Johnson, who is expected to defeat Foreign Secretary Jeremy Hunt in the election to become the next Conservative Party leader and British prime minister, has said Britain can rely on a provision in international trade rules to make sure trade relations remain unchanged.
However, Carney told the BBC that was not possible if there was no deal between the EU and Britain. Carney said the legal provision — in the General Agreement on Tariffs and Trade — "applies if you have an agreement, not if you have decided not to have an agreement or have been unable to come to an agreement."
Carney says the U.K. would automatically be hit by tariffs as the Europeans would have to apply the same rules to Britain as every other country outside the tariff-free EU. "If they were to decide not to put in place tariffs, they will also have to lower tariffs with the United States, with the rest of the world," he said. "And the same would hold for us."
On Thursday, the Bank of England warned after a policy meeting that the likelihood of a 'no-deal' Brexit has increased. Though Britain's departure date from the EU has been pushed back to Oct. 31, there is still huge uncertainty as to whether the country will leave then.
The Conservative Party contest to replace Theresa May has delayed progress on Brexit in recent months and concerns are rising that Britain could crash out without a deal on future relations with the EU. Johnson has indicated that he's prepared to go ahead with a 'no-deal' Brexit.
EU leaders, meanwhile, have underlined that their divorce agreement with Britain — rejected three times by lawmakers in London — cannot be renegotiated regardless of who becomes the next prime minister.
At a summit of EU leaders on Friday, Luxembourg Prime Minister Xavier Bettel said the current Brexit agreement "is the best possible deal" and that "it's not possible (that) because you change the leader in the U.K. that we need to postpone decisions."
EU leaders are due later Friday to briefly discuss political developments in Britain with some arguing that any further Brexit extension should only be granted in Britain has an election or another Brexit referendum.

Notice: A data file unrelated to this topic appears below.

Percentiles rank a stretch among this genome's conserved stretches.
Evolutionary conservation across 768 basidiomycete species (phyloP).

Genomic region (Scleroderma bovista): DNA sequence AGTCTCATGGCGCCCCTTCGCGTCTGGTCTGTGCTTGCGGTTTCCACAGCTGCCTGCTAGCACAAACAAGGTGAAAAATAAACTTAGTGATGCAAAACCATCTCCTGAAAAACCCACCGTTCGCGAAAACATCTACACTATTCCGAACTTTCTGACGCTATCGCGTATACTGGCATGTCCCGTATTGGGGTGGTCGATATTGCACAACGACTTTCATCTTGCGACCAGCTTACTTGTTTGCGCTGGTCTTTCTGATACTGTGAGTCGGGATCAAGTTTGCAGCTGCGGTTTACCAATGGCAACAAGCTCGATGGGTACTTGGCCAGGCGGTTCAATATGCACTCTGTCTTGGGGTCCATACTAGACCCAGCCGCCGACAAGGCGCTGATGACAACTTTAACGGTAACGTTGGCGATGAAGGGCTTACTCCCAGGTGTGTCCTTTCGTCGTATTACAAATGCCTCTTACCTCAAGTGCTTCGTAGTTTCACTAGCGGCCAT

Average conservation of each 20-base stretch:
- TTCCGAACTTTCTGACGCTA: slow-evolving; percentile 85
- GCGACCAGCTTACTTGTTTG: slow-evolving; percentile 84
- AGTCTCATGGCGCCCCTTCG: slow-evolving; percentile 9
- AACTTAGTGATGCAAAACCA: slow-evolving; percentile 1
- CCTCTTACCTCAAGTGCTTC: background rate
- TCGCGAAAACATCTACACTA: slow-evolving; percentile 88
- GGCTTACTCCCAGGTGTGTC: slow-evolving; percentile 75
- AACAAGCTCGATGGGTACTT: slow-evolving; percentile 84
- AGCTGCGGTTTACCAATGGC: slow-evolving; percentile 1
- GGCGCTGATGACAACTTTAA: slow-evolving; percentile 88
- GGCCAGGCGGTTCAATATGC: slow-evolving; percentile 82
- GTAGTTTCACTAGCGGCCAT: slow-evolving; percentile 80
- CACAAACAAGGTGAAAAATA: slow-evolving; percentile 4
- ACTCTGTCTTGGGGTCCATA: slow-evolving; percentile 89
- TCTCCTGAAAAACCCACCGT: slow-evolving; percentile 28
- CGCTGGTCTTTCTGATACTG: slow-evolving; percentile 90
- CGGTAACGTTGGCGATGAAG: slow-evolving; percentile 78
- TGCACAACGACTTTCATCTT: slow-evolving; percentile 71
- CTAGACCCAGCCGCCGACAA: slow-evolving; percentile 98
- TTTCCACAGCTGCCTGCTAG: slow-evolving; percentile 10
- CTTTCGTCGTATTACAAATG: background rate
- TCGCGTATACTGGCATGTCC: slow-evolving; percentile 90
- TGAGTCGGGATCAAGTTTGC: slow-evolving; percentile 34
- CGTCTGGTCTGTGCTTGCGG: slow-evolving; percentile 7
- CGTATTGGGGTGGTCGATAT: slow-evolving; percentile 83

Carney indicated there's only so much firms can do to offset the impact of tariffs. Three quarters of firms, he said, have done as much as they can, which in some cases may not be much. Firms built up stocks in the run-up to the initial Brexit deadline of March 29 to be able to continue to operate in case of a 'no-deal' Brexit, but that only covers a few weeks, Carney said.
Businesses are far more dependent on what the government can do to keep ports open and trade flowing. "No deal means no deal. It means a substantial change in the trading relationship with the European Union," he said. "That may be the choice the country takes but it's a choice that should be taken with absolute clarity in terms of what that means."
Most economists think a sharp rupture with the EU, which accounts for around 50% of Britain's trade, will lead to a deep recession. On Thursday, Britain's Treasury chief, Philip Hammond, said the costs of a "no-deal" Brexit would be huge.
He said such an outcome would damage the British economy and ultimately risk the breakup of the U.K., a reference to tensions in Scotland and Northern Ireland, both of which voted to stay inside of the EU.
Danica Kirka in London and Lorne Cook in Brussels contributed to this report.
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